The elite cyclist who is in an induced coma after colliding with a car is "into repair mode" and has had his jaw operated on.

Alexander Ray was taken to Auckland Hospital Wednesday morning in a critical condition. The incident occurred on the intersection of Morningside Drive and New North Rd.

Lifelong friend and fellow high-performance cyclist Roman van Uden said they had just received the results of the 27-year-old's MRI scan.

"They didn't show any spinal cord or nerve damage but there's still a couple of spinal fractures."


Van Uden said Ray's anaesthetic had been reduced and he was showing some signs of responses, lifting mainly his left arm but also responding on the right.

Doctors were looking at a 48-hour observation period before deciding if another MRI on the brain was necessary, he said.

"His only upcoming procedure is to clean a gash on his left index finger which is broken and looking infected."

Van Uden said Ray's initial brain swelling from Wednesday wasn't getting worse, and he got the impression he was "into repair mode and not going backwards".

"They're not worried about him dying."

Ray's surgery to fix his jaw, which had dislocated at the skull and fractured at the chin, went well, van Uden said.

"His jaw's in place… I'm not sure about other surgeries at this stage, but he's got an eye socket to repair, and there's a lot of stuff they're just going to leave to heal itself like his shoulder blade."

The operation on his jaw would improve his airway for future operations and help with facial reconstruction.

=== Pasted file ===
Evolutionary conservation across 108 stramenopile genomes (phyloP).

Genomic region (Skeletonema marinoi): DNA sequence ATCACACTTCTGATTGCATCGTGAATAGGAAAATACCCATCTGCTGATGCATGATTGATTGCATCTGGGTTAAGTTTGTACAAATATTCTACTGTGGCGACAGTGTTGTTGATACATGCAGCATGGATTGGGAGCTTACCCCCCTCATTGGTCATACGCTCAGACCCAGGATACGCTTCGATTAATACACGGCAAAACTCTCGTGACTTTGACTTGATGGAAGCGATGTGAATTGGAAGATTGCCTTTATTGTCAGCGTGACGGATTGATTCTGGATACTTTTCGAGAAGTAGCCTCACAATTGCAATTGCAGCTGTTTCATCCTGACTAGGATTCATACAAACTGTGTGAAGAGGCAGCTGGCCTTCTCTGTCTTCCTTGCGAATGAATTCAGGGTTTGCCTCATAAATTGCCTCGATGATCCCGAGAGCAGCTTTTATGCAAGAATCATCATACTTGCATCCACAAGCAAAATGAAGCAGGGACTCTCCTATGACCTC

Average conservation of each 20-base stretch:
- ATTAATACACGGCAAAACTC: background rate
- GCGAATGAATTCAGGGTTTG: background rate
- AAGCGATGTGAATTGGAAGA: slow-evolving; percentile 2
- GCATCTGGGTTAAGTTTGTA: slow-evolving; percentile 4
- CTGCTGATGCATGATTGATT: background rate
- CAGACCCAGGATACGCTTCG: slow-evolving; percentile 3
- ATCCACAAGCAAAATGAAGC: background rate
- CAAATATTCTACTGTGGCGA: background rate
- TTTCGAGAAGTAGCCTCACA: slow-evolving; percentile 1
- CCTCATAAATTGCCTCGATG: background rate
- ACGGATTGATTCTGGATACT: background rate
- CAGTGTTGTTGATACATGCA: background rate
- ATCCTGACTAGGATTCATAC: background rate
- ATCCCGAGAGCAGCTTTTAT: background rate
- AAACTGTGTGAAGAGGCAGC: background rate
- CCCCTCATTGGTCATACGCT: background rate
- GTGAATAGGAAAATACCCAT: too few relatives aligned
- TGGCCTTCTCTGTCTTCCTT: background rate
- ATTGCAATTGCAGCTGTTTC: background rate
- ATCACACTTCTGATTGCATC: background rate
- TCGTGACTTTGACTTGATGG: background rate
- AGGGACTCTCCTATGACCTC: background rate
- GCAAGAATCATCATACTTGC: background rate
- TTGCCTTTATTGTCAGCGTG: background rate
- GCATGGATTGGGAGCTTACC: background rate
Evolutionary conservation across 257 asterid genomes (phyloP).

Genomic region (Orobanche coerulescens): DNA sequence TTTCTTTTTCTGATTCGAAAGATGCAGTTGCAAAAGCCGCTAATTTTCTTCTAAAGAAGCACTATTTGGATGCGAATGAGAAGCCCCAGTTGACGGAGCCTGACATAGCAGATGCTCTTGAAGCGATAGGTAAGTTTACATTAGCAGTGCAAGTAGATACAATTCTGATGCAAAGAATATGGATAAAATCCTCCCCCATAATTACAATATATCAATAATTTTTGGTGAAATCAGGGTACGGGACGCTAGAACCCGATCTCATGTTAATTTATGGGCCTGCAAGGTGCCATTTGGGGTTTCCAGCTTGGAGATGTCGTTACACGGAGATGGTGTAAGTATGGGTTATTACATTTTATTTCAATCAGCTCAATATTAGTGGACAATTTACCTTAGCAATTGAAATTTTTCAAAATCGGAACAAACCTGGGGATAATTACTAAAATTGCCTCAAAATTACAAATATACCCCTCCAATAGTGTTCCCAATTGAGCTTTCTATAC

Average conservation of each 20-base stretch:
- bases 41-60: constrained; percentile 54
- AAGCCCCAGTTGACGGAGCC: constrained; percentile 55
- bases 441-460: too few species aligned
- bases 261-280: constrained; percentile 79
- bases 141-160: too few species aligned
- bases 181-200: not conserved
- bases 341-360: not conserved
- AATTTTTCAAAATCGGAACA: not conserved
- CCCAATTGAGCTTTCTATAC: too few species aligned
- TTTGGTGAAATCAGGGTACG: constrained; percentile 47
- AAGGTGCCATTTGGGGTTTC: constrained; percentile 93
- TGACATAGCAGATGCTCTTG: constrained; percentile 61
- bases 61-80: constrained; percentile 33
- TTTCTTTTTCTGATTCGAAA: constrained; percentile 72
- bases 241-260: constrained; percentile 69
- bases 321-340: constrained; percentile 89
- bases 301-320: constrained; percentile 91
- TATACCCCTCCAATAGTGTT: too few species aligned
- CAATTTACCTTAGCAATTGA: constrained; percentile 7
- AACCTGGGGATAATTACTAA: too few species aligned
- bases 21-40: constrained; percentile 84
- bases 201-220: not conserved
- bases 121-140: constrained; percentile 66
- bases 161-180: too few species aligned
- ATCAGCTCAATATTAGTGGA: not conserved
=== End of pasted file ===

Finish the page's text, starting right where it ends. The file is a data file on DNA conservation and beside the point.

He remained on a ventilator with a collapsed lung, and some blood and fluid was still being drained from it.

Ray's parents were trying not to spend too much time at the hospital so they weren't overwhelmed, van Uden said.

"They'll be up there a couple of hours every 12 hours... We've had a few close friends through, and I think it helps his friends.

"They're feeling quite helpless and when they don't know what's going on, it's tough for them too."

Ray's mother Tracey Ray said the Serious Crash Unit had spoken to them today.

"The driver was on the scene, very upset, as anyone would be. No matter who was at fault, we're well aware that cyclists in the dark, even if they're fully lit up, are hard to see.

"No matter the outcome, there's no animosity there."

Tracey Ray said they had been overwhelmed with support offered to the family. There had been flowers delivered to the hospital from America, the UK and across New Zealand.

She was confident her son would wake up - but they didn't know what state his brain would be in.

Tracey Ray is somewhat "inured" or accustomed to seeing her son battle the odds. Only 18 months ago Ray had been in the intensive care unit battling the life threatening disease Leptospirosis.

Police said they were appealing for witnesses to the crash, and the investigation was continuing.

Anyone with any information is asked contact Constable Colin Nuttall on 09 481 0773